On 14 June 1916, whilst in the Bailleul area in northern France, Martin O’Meara of the 16th Battalion wrote a letter to a friend (whose identity remains unknown) in Western Australia in which he described hearing of his mother’s recent death. He wrote:

I heard from the old country a couple of weeks back, and learned of my mother’s death. I thought I would be able to see her once again in this world. Well, dear friend, don’t forget to look after your mother while she is with you, for when she is gone your best friend is lost. Don’t ever think yourself above taking mother’s advice. We may be going into action any day now, so don’t forget to say a prayer for all the fine lads in the trenches, all our fine Australian men in particular. We have plenty of work in front to do, but particularly pray that if we have to die that we get the assistance of God’s Grace and the intercession of His Holy Mother to die bravely and honourably, but above all, purely and then, by doing that in place of dying we shall commence to live a new life. [Daily News, 21 September 1916, p.6]

The letter tells of sorrow at the passing of his mother in County Tipperary, Ireland, and of the strength of his Roman Catholic faith. It also seems to reflect a degree of naivety; unlike some of his 16th Battalion, he hadn’t seen action at Gallipoli and seems unprepared for the horrors of the trench warfare that he was to face within a month.

The men of the 16th Battalion travelled to the Somme area further south during July 1916 and saw action during early August 1916 during the battle for Mouquet Farm. O’Meara was to received his Victoria Cross during that battle.

Link between Martin O’Meara VC and Michael Collins

Sometimes historical research unearths some particularly interesting things.

Whilst looking at the history of the Irish Volunteers and Sinn Fein in Lorrha, County Tipperary, during the First World War period as part of my biography of Martin O’Meara VC, I found an interesting link between the Australian war hero and General Michael Collins of the Irish Free State Army.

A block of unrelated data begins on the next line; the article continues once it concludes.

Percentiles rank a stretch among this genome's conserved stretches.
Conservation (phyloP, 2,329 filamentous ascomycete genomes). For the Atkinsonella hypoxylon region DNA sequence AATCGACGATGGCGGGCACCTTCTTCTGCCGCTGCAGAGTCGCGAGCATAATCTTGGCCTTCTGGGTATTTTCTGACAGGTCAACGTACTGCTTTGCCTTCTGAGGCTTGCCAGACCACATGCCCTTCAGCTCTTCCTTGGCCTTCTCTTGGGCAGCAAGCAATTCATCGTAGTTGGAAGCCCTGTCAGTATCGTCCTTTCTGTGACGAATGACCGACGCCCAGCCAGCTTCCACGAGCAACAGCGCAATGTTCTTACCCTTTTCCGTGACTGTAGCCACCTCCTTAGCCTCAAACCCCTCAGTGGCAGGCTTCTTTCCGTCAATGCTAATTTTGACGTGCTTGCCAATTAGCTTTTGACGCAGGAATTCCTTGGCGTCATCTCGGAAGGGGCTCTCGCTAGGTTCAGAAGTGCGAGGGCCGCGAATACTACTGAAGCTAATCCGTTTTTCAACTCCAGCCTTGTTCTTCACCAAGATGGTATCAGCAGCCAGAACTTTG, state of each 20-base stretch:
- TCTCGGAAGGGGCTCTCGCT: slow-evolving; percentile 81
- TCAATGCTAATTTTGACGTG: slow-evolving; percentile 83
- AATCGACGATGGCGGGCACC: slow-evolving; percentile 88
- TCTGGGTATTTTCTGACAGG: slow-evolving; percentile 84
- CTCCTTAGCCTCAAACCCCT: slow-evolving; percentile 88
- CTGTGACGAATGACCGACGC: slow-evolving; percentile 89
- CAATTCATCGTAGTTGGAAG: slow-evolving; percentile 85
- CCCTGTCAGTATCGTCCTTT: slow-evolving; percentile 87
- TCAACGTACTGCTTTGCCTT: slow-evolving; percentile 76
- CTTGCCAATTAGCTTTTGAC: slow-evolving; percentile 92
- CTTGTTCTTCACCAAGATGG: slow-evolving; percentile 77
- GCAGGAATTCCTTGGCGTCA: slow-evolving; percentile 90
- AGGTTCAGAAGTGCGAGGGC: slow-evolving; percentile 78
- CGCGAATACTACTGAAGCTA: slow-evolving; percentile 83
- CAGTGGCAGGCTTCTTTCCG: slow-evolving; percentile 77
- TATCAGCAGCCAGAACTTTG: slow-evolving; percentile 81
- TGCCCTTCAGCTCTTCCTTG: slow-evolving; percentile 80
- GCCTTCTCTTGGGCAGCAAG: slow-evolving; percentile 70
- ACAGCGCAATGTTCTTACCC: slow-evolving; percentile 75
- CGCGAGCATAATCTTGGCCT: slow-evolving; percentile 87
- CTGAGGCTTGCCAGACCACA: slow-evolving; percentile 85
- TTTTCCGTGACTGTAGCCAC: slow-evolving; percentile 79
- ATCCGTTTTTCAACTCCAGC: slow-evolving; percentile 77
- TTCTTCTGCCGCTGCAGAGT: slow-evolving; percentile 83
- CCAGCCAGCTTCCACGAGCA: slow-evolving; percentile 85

As a youngster Martin O’Meara lived in the same parish as another boy named Felix Cronin, son of the local National School teacher (who was also Felix Cronin). They would have attended church together and possibly school as well. Felix was five years younger than O’Meara.

 

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General Michael Collins
Martin in Australia c. Oct 1915
Martin in Australia c. Oct 1915

Felix Cronin was active in the Irish Volunteers and later Sinn Fein in the parish during the First World War, and ended up as a Major-General in the Irish Free State Army in the 1920s.

In 1925 he married Kitty Kiernan, who had been fiancee of General Michael Collins. Collins had been assassinated by anti-treaty rebels in 1922.

Martin O’Meara had left the parish sometime before 1911 and travelled to Australia. He had enlisted in the Australian Imperial Force in 1915. He served in Egypt in early 1916 and then on the Western Front in France and Belgium in 1916-18. He died in Perth in 1935.

Two boys from the same parish but such different outcomes ….